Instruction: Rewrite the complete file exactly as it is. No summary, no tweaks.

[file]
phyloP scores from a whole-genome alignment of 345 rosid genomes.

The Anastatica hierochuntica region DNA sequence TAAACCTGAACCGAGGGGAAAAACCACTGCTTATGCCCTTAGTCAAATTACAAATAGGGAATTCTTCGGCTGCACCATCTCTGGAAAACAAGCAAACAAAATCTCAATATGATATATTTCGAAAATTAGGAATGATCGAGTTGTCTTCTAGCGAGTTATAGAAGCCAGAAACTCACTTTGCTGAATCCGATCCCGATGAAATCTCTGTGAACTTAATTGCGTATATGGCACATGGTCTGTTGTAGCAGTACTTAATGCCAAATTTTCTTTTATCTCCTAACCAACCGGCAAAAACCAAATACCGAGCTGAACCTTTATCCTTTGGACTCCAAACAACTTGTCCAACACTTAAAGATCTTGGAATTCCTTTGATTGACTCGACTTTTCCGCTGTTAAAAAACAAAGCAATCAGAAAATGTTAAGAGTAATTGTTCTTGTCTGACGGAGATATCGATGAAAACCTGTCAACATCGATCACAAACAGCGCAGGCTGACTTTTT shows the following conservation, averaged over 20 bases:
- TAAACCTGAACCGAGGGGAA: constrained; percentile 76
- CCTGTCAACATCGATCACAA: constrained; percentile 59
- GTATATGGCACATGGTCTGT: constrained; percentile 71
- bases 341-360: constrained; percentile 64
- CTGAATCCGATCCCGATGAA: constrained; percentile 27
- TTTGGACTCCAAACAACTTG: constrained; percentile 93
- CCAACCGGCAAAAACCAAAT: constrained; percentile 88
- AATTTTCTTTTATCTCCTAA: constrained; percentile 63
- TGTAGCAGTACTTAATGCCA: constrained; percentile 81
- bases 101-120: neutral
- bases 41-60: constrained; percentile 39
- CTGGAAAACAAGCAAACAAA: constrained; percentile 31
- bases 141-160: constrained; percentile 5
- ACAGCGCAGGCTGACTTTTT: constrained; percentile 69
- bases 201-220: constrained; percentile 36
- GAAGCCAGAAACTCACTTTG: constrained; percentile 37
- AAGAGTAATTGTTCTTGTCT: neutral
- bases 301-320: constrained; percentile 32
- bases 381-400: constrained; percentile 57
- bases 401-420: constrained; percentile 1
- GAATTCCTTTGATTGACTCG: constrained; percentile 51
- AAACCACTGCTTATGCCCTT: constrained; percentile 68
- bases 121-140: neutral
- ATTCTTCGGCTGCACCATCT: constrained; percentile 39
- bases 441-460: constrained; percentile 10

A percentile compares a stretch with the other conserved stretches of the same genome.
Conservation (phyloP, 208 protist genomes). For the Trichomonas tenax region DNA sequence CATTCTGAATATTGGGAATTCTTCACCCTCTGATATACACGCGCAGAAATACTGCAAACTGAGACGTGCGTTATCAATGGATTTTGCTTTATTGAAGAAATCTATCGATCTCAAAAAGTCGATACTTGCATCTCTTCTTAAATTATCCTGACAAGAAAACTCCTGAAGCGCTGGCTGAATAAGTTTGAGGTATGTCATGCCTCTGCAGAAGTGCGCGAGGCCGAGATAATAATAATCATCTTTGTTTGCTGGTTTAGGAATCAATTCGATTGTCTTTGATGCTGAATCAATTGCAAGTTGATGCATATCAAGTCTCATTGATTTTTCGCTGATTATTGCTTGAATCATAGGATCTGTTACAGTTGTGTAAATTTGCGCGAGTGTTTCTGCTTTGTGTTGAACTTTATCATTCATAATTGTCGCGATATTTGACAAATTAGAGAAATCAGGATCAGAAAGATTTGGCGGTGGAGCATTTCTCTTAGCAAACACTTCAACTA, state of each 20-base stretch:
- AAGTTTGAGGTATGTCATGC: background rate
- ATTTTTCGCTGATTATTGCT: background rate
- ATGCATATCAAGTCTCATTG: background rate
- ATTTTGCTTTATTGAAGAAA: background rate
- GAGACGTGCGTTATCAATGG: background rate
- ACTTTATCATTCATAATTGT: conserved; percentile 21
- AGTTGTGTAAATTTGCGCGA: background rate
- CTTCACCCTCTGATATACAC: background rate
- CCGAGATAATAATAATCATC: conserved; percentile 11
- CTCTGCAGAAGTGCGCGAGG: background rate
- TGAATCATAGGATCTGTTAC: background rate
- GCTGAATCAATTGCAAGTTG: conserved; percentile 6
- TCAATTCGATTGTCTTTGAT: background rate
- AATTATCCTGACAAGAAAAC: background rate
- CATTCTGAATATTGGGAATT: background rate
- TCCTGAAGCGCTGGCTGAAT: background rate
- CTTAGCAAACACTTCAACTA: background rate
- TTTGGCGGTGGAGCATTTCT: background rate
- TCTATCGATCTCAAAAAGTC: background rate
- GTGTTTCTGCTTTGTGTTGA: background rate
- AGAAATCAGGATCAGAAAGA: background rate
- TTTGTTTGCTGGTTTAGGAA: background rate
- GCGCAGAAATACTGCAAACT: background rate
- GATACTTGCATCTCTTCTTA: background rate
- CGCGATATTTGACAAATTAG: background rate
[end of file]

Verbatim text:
phyloP scores from a whole-genome alignment of 345 rosid genomes.

The Anastatica hierochuntica region DNA sequence TAAACCTGAACCGAGGGGAAAAACCACTGCTTATGCCCTTAGTCAAATTACAAATAGGGAATTCTTCGGCTGCACCATCTCTGGAAAACAAGCAAACAAAATCTCAATATGATATATTTCGAAAATTAGGAATGATCGAGTTGTCTTCTAGCGAGTTATAGAAGCCAGAAACTCACTTTGCTGAATCCGATCCCGATGAAATCTCTGTGAACTTAATTGCGTATATGGCACATGGTCTGTTGTAGCAGTACTTAATGCCAAATTTTCTTTTATCTCCTAACCAACCGGCAAAAACCAAATACCGAGCTGAACCTTTATCCTTTGGACTCCAAACAACTTGTCCAACACTTAAAGATCTTGGAATTCCTTTGATTGACTCGACTTTTCCGCTGTTAAAAAACAAAGCAATCAGAAAATGTTAAGAGTAATTGTTCTTGTCTGACGGAGATATCGATGAAAACCTGTCAACATCGATCACAAACAGCGCAGGCTGACTTTTT shows the following conservation, averaged over 20 bases:
- TAAACCTGAACCGAGGGGAA: constrained; percentile 76
- CCTGTCAACATCGATCACAA: constrained; percentile 59
- GTATATGGCACATGGTCTGT: constrained; percentile 71
- bases 341-360: constrained; percentile 64
- CTGAATCCGATCCCGATGAA: constrained; percentile 27
- TTTGGACTCCAAACAACTTG: constrained; percentile 93
- CCAACCGGCAAAAACCAAAT: constrained; percentile 88
- AATTTTCTTTTATCTCCTAA: constrained; percentile 63
- TGTAGCAGTACTTAATGCCA: constrained; percentile 81
- bases 101-120: neutral
- bases 41-60: constrained; percentile 39
- CTGGAAAACAAGCAAACAAA: constrained; percentile 31
- bases 141-160: constrained; percentile 5
- ACAGCGCAGGCTGACTTTTT: constrained; percentile 69
- bases 201-220: constrained; percentile 36
- GAAGCCAGAAACTCACTTTG: constrained; percentile 37
- AAGAGTAATTGTTCTTGTCT: neutral
- bases 301-320: constrained; percentile 32
- bases 381-400: constrained; percentile 57
- bases 401-420: constrained; percentile 1
- GAATTCCTTTGATTGACTCG: constrained; percentile 51
- AAACCACTGCTTATGCCCTT: constrained; percentile 68
- bases 121-140: neutral
- ATTCTTCGGCTGCACCATCT: constrained; percentile 39
- bases 441-460: constrained; percentile 10

A percentile compares a stretch with the other conserved stretches of the same genome.
Conservation (phyloP, 208 protist genomes). For the Trichomonas tenax region DNA sequence CATTCTGAATATTGGGAATTCTTCACCCTCTGATATACACGCGCAGAAATACTGCAAACTGAGACGTGCGTTATCAATGGATTTTGCTTTATTGAAGAAATCTATCGATCTCAAAAAGTCGATACTTGCATCTCTTCTTAAATTATCCTGACAAGAAAACTCCTGAAGCGCTGGCTGAATAAGTTTGAGGTATGTCATGCCTCTGCAGAAGTGCGCGAGGCCGAGATAATAATAATCATCTTTGTTTGCTGGTTTAGGAATCAATTCGATTGTCTTTGATGCTGAATCAATTGCAAGTTGATGCATATCAAGTCTCATTGATTTTTCGCTGATTATTGCTTGAATCATAGGATCTGTTACAGTTGTGTAAATTTGCGCGAGTGTTTCTGCTTTGTGTTGAACTTTATCATTCATAATTGTCGCGATATTTGACAAATTAGAGAAATCAGGATCAGAAAGATTTGGCGGTGGAGCATTTCTCTTAGCAAACACTTCAACTA, state of each 20-base stretch:
- AAGTTTGAGGTATGTCATGC: background rate
- ATTTTTCGCTGATTATTGCT: background rate
- ATGCATATCAAGTCTCATTG: background rate
- ATTTTGCTTTATTGAAGAAA: background rate
- GAGACGTGCGTTATCAATGG: background rate
- ACTTTATCATTCATAATTGT: conserved; percentile 21
- AGTTGTGTAAATTTGCGCGA: background rate
- CTTCACCCTCTGATATACAC: background rate
- CCGAGATAATAATAATCATC: conserved; percentile 11
- CTCTGCAGAAGTGCGCGAGG: background rate
- TGAATCATAGGATCTGTTAC: background rate
- GCTGAATCAATTGCAAGTTG: conserved; percentile 6
- TCAATTCGATTGTCTTTGAT: background rate
- AATTATCCTGACAAGAAAAC: background rate
- CATTCTGAATATTGGGAATT: background rate
- TCCTGAAGCGCTGGCTGAAT: background rate
- CTTAGCAAACACTTCAACTA: background rate
- TTTGGCGGTGGAGCATTTCT: background rate
- TCTATCGATCTCAAAAAGTC: background rate
- GTGTTTCTGCTTTGTGTTGA: background rate
- AGAAATCAGGATCAGAAAGA: background rate
- TTTGTTTGCTGGTTTAGGAA: background rate
- GCGCAGAAATACTGCAAACT: background rate
- GATACTTGCATCTCTTCTTA: background rate
- CGCGATATTTGACAAATTAG: background rate